Story by Mike Burchett
Ever since I was a little boy, I can remember spending many days with my grandpa. His name was Ray. It was actually Walter Ray, but he simply went by Ray. I would spend summers with him at the beach fishing, digging clams and an occasional trip shooting. I can still remember the smell of his den. It always had the aroma of Hoppe’s #9, the gun-cleaning solvent. He had a desk set up to reload, and his rifles were stacked in a gun cabinet. It was in this room I learned many things. I learned to assemble cartridges, how to clean a rifle and the endless love of a grandfather to his grandson.
As he aged, his memory failed and his attention to detail waivered. Once when we went shooting, I was just 8 or 9 years old, and his rifle almost knocked me down. It was a Winchester 94 in 30.30. He couldn’t believe it did that to me.
There was no recoil pad, just the steel plate on the butt to rest against my shoulder. I tried again and the results were the same. He took it in disbelief, shouldered it and let it bark. He never thought of that rifle acting like that.
We put it away and went back to the .22LR I always enjoyed. I can remember him pulling the bullets and weighing the powder. Low and behold, the ammo had been loaded with enough powder for the .308. It was a wonder we didn’t get hurt. Time went by and he always told me that when I got my hunting license I would receive his hunting rifle. I loved this rifle. It was just like my dad’s rifle. I didn’t understand the nostalgia of this rifle for quite a while. All I knew was it had a silly name. My dad’s had a cool name. We called it “Black Widow.” It had a super dark stock, almost black, and it had a reputation of filling the freezer. My rifle to be was called “The Pea Shooter.” Not quite as manly but I couldn’t wait.
At age 12, my dad put me into hunter’s education classes. I passed with 100 percent and couldn’t wait for my rifle, though it didn’t come right away. Hunting season came and my grandpa pulled out his new rifle. I then got to hunt with my new rifle. No, it wasn’t new by any means but it was as nice as I could ever want.
The rifle is a 1952 Winchester Model 70 Featherweight in .308. My Grandpa had sanded the stock to remove the varnish, and loaded it up with Linseed oil to bring out its natural grain.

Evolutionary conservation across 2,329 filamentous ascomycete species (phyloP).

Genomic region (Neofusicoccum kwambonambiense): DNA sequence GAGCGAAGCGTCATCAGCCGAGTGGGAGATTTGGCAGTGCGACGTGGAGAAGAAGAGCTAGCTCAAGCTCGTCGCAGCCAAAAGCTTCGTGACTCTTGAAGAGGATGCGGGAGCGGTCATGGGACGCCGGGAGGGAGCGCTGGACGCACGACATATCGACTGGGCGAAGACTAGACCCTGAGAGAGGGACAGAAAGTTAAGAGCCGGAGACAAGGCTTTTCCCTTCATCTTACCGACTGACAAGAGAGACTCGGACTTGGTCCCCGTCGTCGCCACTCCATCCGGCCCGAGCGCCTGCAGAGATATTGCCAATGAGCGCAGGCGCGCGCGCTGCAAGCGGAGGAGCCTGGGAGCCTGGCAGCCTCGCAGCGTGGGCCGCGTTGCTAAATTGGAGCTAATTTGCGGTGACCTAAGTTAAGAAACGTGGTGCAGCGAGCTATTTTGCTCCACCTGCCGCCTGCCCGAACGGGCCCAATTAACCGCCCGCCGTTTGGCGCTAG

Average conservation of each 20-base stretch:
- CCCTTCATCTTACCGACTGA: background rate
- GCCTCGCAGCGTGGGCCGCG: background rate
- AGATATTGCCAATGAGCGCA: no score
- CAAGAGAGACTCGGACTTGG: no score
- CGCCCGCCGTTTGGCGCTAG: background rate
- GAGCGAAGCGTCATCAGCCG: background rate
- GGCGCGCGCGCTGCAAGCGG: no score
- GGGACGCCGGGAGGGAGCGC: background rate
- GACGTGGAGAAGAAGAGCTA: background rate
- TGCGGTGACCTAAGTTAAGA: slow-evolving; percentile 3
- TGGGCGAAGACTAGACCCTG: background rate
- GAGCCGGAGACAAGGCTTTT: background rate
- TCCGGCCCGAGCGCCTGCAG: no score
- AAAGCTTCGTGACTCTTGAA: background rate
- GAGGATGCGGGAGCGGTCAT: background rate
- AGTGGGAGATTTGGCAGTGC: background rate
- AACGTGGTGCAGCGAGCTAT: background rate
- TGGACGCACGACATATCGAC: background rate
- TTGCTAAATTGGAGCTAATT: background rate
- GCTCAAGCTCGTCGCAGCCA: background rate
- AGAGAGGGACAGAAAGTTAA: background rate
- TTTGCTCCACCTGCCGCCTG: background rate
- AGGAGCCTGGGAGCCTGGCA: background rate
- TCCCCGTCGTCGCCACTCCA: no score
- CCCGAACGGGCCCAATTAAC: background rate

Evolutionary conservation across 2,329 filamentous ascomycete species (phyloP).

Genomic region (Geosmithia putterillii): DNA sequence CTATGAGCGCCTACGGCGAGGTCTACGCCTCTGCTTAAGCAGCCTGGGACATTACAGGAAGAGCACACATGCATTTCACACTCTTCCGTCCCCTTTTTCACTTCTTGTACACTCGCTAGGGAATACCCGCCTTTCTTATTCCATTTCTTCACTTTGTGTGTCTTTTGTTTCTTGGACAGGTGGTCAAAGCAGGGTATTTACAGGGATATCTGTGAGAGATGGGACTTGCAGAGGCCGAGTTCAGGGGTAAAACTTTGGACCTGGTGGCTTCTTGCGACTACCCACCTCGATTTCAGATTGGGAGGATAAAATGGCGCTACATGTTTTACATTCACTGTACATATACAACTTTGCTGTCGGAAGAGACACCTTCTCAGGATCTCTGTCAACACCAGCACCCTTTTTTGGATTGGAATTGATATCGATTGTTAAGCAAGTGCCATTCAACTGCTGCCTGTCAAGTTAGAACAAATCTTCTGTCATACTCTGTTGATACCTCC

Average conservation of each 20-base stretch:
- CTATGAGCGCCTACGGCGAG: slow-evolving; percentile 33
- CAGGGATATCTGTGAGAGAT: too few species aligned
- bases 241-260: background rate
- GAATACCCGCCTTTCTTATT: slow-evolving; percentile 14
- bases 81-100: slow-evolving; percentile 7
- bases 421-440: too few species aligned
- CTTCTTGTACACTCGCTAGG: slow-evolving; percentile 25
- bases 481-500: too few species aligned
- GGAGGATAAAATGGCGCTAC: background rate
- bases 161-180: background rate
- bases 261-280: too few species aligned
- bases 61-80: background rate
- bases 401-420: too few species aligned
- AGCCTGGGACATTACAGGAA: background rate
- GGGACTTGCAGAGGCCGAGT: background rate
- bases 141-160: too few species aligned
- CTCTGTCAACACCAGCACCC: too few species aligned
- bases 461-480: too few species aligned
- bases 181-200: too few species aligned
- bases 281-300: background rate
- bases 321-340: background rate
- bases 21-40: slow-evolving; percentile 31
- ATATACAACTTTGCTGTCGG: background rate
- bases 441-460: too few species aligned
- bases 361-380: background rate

I CHERISHED THIS RIFLE. Cherished it as much as a 12-year old could, that is, until I was tired and fell asleep while hunting. I let it lay on the floor, as I was told not to many times, and something fell on it. The first time out and there was a gouge in the stock.
DEAD FOOT ARMS
I was sad, I was mad, I was embarrassed. I didn’t know what to say. He had this rifle for 35 years and not a mark. I have it for a couple of weeks and now it was ruined. At least I felt like it was ruined. All I can remember getting was a hefty “I told you not to leave it on the floor;” nothing more, nothing less.
I continued to visit through the years and take time out of school to hunt with my grandpa. It was just the two of us many times. We spent weeks away from town covering the hillsides looking for deer and elk. My trusty rifle at my side and his trusty grandson at his.
23 years have passed since I was given this token of his love. I have since lost my grandfather to gain something more. A deeper relationship with my dad and the chance to see another generation learn from what my grandfather taught me. Seeing my kids with my dad takes me right back to when I was 9 years old. Seeing my dad tromping through the brush with my daughter on his heels stirs emotion I can’t explain.
I have since retired the “Pea Shooter” and replaced it with something new. It makes it to the range every now and then, and even made a trip afield this past year. I will always treasure this rifle. I will always treasure the time I spent with family while learning its use. As I get older, I will have the pleasure of passing it down and sharing the stories again.
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